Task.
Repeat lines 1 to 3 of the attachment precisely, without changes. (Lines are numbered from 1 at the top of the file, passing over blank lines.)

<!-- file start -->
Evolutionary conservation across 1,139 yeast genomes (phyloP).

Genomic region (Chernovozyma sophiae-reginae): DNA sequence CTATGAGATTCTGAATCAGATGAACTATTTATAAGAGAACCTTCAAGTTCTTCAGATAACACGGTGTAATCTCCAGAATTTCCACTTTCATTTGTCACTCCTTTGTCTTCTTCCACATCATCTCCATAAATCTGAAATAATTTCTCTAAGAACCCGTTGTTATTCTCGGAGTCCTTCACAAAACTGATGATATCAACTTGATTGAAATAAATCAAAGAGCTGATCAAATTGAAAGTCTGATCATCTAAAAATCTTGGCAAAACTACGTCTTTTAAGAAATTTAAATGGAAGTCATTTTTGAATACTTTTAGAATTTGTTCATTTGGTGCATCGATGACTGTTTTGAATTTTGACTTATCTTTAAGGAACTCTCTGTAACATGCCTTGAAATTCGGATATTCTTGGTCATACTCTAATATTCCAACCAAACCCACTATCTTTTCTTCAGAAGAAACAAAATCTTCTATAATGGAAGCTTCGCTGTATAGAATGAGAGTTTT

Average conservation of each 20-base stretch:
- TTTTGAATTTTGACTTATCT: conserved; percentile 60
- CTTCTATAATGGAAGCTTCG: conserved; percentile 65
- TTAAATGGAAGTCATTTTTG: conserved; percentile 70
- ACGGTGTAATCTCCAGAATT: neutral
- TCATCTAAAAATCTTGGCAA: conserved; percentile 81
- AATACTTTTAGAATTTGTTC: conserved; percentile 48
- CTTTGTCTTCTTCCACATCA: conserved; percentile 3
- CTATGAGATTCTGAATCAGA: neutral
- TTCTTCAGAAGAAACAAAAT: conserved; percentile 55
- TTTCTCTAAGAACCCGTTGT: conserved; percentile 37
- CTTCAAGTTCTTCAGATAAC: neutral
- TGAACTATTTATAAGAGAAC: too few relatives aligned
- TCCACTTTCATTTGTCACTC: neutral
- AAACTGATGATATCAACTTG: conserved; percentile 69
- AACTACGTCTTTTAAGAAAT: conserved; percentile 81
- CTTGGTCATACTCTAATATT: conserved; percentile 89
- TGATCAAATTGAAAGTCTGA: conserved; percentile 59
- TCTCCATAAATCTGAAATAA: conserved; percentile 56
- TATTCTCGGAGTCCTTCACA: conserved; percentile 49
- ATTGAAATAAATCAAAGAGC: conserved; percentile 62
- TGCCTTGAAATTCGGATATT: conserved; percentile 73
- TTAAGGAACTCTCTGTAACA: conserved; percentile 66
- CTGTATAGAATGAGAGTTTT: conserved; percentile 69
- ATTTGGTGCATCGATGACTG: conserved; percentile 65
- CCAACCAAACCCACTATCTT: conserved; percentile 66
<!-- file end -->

Evolutionary conservation across 1,139 yeast genomes (phyloP).

Genomic region (Chernovozyma sophiae-reginae): DNA sequence CTATGAGATTCTGAATCAGATGAACTATTTATAAGAGAACCTTCAAGTTCTTCAGATAACACGGTGTAATCTCCAGAATTTCCACTTTCATTTGTCACTCCTTTGTCTTCTTCCACATCATCTCCATAAATCTGAAATAATTTCTCTAAGAACCCGTTGTTATTCTCGGAGTCCTTCACAAAACTGATGATATCAACTTGATTGAAATAAATCAAAGAGCTGATCAAATTGAAAGTCTGATCATCTAAAAATCTTGGCAAAACTACGTCTTTTAAGAAATTTAAATGGAAGTCATTTTTGAATACTTTTAGAATTTGTTCATTTGGTGCATCGATGACTGTTTTGAATTTTGACTTATCTTTAAGGAACTCTCTGTAACATGCCTTGAAATTCGGATATTCTTGGTCATACTCTAATATTCCAACCAAACCCACTATCTTTTCTTCAGAAGAAACAAAATCTTCTATAATGGAAGCTTCGCTGTATAGAATGAGAGTTTT

Average conservation of each 20-base stretch: